Halloween ~ 1988

Karen’s the one who found two joints in the tea kettle’s spout. Faded blue, small, but a bit too tiny for my stovetop. The kettle I mean. She pulled it from the top shelf at Scanton Shops, the antique shop we found ourselves in yesterday as we wound our way through the back country roads of northeastern CT. Karen is my friend of thirty years, next week. Halloween to be exact.
As I drove to meet her at her home in Griswold, CT, I was overwhelmed with the visceral beauty of the place I’d once called home. It dazzled with vivid autumn colors, the likes of which made me wonder if I’d ever really noticed it during the eight years I’d spent living there, at the edge of the forest. Through Voluntown, past the Baptist Church set aglow by a huge, lone shimmering maple tree. On to “the forest road”, Route 201, I drove. Trying to steady my eyes on the winding forest and farm flanked Hopeville Rd. is where it began to feel like time, the past 30 years, stood still. The stark, raving, naked hands of the clock had ceased to turn. Right there, at the corner of Roode Rd., I swear, nothing but perhaps the height of the ever steadfast evergreens has changed. A right hand turn into Arrowhead Estates caused me to blink, rub my eyes, take my sunglasses off and wish someone would pinch me. “It can’t be.” I thought, gasping at the sheer sight of yesterday.
My old house, our first family home, stood tiny, brown and humble next to the little brook that edges the yard. Cozy, a perfect spot for us and our infant boy, Jeffrey. There it was, our first nest, just the way it looked when I first lay eyes on it in February, 1987. Past it I drove, to Karen’s house, now facing me at the end of the street on Stonehill Rd., where she awaited my arrival just like in 1989.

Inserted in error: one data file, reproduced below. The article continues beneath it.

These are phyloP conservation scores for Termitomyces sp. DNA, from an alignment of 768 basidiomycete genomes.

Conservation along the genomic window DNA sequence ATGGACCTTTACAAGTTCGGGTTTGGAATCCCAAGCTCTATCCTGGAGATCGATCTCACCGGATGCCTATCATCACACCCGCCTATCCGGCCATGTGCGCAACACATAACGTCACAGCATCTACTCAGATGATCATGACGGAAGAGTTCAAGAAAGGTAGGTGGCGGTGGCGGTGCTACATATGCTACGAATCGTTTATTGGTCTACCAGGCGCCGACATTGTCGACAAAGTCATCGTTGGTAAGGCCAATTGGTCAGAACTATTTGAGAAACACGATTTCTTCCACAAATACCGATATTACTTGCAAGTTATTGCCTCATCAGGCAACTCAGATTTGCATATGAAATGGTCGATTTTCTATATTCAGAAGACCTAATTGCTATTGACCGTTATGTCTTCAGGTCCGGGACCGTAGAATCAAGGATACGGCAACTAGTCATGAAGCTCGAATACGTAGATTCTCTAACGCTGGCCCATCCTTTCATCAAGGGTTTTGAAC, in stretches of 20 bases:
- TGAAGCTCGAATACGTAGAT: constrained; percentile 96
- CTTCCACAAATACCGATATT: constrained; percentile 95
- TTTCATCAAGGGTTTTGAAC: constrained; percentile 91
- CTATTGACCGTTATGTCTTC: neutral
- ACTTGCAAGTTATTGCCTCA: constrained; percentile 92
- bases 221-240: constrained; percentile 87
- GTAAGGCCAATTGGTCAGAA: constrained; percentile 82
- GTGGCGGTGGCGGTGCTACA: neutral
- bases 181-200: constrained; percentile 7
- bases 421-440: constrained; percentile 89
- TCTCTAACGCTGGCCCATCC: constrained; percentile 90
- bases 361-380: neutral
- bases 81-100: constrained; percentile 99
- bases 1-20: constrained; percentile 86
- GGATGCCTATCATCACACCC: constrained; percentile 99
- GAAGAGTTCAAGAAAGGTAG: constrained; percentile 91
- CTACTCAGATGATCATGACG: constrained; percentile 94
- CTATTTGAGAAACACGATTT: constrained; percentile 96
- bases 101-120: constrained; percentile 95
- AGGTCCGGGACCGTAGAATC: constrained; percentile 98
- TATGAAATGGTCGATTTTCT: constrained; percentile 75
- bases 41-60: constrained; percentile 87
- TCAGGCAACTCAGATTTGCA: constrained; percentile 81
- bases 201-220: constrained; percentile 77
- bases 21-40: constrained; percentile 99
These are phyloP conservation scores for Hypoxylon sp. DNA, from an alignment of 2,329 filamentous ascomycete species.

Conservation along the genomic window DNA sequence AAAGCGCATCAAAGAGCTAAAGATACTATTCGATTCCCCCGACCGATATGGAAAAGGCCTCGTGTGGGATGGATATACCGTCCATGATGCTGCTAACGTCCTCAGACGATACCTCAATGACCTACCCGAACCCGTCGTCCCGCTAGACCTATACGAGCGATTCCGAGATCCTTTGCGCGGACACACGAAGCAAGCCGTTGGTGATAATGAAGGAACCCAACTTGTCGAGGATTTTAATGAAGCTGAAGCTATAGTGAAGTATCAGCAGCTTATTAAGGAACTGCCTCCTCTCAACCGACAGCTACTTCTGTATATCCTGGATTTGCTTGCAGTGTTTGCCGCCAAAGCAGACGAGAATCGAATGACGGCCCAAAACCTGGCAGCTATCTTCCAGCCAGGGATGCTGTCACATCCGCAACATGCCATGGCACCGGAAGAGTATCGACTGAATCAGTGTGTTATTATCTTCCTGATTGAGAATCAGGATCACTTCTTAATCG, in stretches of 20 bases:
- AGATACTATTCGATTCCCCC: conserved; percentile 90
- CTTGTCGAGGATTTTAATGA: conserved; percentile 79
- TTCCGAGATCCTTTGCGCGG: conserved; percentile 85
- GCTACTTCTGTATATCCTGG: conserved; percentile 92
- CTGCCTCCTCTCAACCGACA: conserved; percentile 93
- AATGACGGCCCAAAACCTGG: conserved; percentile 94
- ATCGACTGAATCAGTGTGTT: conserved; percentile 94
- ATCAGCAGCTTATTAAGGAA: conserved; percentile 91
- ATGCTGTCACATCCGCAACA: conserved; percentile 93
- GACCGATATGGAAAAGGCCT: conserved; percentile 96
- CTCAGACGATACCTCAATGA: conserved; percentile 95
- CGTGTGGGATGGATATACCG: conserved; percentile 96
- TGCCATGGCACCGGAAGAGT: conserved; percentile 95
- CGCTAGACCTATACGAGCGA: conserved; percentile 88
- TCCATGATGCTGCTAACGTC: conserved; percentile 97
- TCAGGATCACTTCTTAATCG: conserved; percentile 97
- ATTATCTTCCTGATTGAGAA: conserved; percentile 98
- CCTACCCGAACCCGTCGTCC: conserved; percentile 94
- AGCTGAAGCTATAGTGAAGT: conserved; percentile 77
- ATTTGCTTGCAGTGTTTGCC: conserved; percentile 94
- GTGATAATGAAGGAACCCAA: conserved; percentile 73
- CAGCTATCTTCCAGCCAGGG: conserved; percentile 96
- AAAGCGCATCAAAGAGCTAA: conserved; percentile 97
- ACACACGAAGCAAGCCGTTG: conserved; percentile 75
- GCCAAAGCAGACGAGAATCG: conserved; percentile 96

She met me on her front porch, like always. The only things missing were our three little fair haired boys.
Oh they’ve changed. Yes indeed, since Halloween, 1988 when Karen appeared in the cold, dark night, trudging through half a foot of unraked, crinkled up leaves on my front lawn. Holding her hand, reaching up in his costumed snowsuit, was Joel. Even in the blackness I could see his huge, brown, heavenly lashed eyes looking at Jeffrey and I while we chatted away, shivering. But Halloween must go on! Conversation swiftly flowed into both of us learning that we were the only two “stay at home Mom’s” in the neighborhood. And that our boys, each our first, were only a few weeks apart in age. Just as important, that we both were desperate for a friend to share this exhilarating experience of motherhood. It was instant friendship. The following June Karen gave birth to Jared, making the boys even more special to share.
And it’s about damn time, Karen DelMonte, that I share this little story of our friendships beginnings. And that I thank you for being there then. I thank you for being there now.
Of course, they’ve grown up and left us despite us. But we have a bond, a unique, maternal kind of bond that mothers need.
We have shared memories of great times, the best of times. Those few years that I spent raising my son, with Karen as my trusted neighbor, my closest friend, raising her two boys, Joel and Jared were by far, the best damn years of my life.
We, she put the tea kettle back on the upper shelf along with its hidden treasure. We shared a few snickers, made our meager purchases and left without saying a word.


A couple of years later: Jared, Yours Truly, Jeff, Joel, John

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